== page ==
Long Term Grid Storage Can Do Short Term As Well

News provided by Zhar Research on Friday 14th Apr 2023

Much discussion of green grids revolves around avoiding waste (curtailment) rising to the 12% upper figure predicted by IRENA. Most immediately, it should be avoided by more timely installation of vast amounts of short-term storage, the quickest fix being lithium-ion batteries. This reflects the inevitability of wind and/ or solar power winning on cost in most regions. Pumped hydro is too slow to approve and install even where sites are suitable. The next concern is the need for long-term storage. The new Zhar Research report, “Long Duration Energy Storage LDES Markets 2023-2043: Grid Microgrid Delayed Electricity 6 Hours to Seasonal” details that trillion-dollar cumulative opportunity with unique new forecasts, roadmaps and technology assessments.

Huge Storage is Coming

Dr Peter Harrop, CEO of Zhar Research explains, 

“Grid storage needs are becoming extremely large with Tesla calling for 240TWh primarily to support the economic success of solar power. Within that, the LDES Council recommends 85-140TWh of long duration energy storage worldwide by 2040 with an investment of $1.5 and 3 trillion. Zhar Research believes that about 112TWh of LDES may be achieved by that time. RethinkX calculates that, on cost alone, the US should be entirely on wind and solar power supported by storage clocking 35-90 days average duration (time of subsequent discharge at full rated power) depending on region. That ignores strategic reserves, LDES technological breakthroughs and electric vehicles assisting with short term storage so, in reality, that average duration could be longer. For now, Zhar Research projects a global average of 56 days duration in 2040, rising thereafter.”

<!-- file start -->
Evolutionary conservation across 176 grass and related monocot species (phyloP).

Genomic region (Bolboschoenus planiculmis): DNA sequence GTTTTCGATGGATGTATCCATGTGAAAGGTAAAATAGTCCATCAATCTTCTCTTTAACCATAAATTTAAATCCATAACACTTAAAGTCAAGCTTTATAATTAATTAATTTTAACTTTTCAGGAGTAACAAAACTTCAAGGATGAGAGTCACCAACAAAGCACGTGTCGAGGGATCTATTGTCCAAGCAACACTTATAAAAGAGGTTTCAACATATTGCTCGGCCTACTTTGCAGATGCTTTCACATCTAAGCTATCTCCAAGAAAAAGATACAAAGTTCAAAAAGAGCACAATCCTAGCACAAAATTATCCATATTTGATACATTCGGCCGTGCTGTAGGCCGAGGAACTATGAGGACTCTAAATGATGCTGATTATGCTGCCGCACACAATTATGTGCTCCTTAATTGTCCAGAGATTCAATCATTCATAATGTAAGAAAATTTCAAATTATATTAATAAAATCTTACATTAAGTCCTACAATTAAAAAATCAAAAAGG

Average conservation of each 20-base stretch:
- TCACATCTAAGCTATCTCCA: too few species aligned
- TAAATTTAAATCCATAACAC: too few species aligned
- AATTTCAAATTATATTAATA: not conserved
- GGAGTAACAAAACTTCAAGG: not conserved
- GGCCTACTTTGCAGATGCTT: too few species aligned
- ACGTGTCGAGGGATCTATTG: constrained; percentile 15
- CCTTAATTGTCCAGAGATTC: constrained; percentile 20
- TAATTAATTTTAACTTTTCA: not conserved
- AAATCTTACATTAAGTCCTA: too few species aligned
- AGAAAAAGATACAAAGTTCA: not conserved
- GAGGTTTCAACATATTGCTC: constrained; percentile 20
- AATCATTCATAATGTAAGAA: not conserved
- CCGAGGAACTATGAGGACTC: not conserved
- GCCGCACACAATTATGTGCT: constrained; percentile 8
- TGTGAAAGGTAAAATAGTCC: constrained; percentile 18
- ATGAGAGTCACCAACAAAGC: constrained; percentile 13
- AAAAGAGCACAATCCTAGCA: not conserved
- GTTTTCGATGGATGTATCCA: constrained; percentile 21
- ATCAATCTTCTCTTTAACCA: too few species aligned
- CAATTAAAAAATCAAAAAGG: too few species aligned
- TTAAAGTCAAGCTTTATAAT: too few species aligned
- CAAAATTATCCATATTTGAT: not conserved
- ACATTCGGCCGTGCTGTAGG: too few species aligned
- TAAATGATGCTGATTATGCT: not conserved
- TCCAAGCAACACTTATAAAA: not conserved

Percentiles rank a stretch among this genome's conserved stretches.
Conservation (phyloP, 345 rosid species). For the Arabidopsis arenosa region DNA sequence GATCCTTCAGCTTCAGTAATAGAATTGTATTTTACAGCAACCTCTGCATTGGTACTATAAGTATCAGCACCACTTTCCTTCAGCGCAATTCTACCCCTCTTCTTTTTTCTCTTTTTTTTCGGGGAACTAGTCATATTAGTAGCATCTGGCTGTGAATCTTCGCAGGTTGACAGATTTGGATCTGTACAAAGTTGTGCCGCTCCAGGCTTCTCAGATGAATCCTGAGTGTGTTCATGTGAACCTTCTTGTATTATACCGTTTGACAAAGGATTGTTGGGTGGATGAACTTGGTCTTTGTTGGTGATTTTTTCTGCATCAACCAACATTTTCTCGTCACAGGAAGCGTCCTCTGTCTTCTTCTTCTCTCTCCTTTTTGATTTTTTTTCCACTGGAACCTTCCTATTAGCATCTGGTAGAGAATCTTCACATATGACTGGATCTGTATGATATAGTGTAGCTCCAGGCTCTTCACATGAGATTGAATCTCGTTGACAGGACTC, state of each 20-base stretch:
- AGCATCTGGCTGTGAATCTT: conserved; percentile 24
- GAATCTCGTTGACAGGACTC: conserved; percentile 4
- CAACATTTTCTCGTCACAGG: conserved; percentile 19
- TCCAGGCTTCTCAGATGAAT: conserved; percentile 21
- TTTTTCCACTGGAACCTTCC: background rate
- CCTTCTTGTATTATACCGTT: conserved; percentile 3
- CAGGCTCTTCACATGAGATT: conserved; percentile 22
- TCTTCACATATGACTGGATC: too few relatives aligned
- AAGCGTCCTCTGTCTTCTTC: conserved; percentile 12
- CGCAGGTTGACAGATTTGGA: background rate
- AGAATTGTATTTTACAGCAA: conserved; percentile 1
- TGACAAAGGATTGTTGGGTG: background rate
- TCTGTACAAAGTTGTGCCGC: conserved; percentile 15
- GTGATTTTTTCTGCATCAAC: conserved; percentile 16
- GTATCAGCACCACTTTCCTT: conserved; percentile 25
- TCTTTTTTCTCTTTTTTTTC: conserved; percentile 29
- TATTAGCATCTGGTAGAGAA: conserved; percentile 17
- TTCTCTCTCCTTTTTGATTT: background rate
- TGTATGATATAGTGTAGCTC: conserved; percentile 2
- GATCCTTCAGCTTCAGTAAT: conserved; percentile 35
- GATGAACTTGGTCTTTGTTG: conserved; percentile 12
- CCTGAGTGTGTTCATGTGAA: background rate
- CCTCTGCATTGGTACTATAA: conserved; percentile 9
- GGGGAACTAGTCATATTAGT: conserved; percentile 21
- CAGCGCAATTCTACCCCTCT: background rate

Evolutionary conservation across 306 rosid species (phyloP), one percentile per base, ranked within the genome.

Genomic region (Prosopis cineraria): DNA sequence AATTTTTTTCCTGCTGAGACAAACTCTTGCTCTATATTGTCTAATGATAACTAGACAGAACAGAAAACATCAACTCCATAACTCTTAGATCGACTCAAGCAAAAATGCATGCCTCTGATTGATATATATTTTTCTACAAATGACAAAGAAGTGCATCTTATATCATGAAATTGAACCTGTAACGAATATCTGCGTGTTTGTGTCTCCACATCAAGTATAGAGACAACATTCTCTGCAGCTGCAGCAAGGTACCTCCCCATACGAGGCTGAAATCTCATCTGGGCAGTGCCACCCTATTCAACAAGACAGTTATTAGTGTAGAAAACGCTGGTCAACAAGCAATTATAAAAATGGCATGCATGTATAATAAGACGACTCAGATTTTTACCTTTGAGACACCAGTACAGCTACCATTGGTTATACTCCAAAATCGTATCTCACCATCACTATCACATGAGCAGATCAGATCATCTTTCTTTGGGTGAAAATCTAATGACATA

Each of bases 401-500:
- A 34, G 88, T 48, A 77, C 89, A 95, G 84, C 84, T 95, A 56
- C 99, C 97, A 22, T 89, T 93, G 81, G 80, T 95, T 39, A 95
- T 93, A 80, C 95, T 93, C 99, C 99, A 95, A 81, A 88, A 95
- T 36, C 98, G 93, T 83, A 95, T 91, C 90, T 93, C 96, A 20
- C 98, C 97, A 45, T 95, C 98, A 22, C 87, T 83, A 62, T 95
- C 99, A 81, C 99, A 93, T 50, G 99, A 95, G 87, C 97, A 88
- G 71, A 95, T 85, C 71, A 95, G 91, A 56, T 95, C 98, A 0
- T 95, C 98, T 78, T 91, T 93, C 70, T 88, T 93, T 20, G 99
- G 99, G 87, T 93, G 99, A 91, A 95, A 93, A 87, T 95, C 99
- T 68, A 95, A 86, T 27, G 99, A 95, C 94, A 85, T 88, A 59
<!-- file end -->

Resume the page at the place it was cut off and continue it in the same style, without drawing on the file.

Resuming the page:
As we approach 100% wind and/or solar in more places, we need a lot of storage capable of covering months of dull, windless weather, of the type that hiked up electricity prices in the UK in 2020 because of a lack of storage. We even need some seasonal storage because, where most of us live, solar will often end up cheapest and, in winter, it gives only one fifth of the amount of electrical energy in such regions. Stakeholders are increasingly aware.

Long Term Can Do Short Term Too

However, the Zhar Research report comes to one surprising conclusion. Whisper it quietly, but it is a myth that most of these emerging LDES technologies still need today’s short-term storage because they will lack the capacity and speed of response. For example, gravity storage lifting blocks can store forever with no “leakage” or fade of capacity but it can also respond in seconds.

Advanced batteries responding in seconds and replacing lithium-ion may never competitively store for more than 30 days delay or duration after such a time. However, up to 30 days duration is much more of the potential demand than lithium-ion can provide because it ceases to be viable above a mere six hour duration.

Derisking Investment

LDES investment can be derisked because, after installation, it can mostly be used for short-term, long-term or both forms of storage and those decisions can change as required over the life of the installation. The new LDES technologies mostly have life ten times that of today’s batteries so versatility of usage through that long life matters. However, extra capacity is required to provide simultaneous short and long term usage if that is envisaged. Should we cost the LDES short-term bonus incrementally?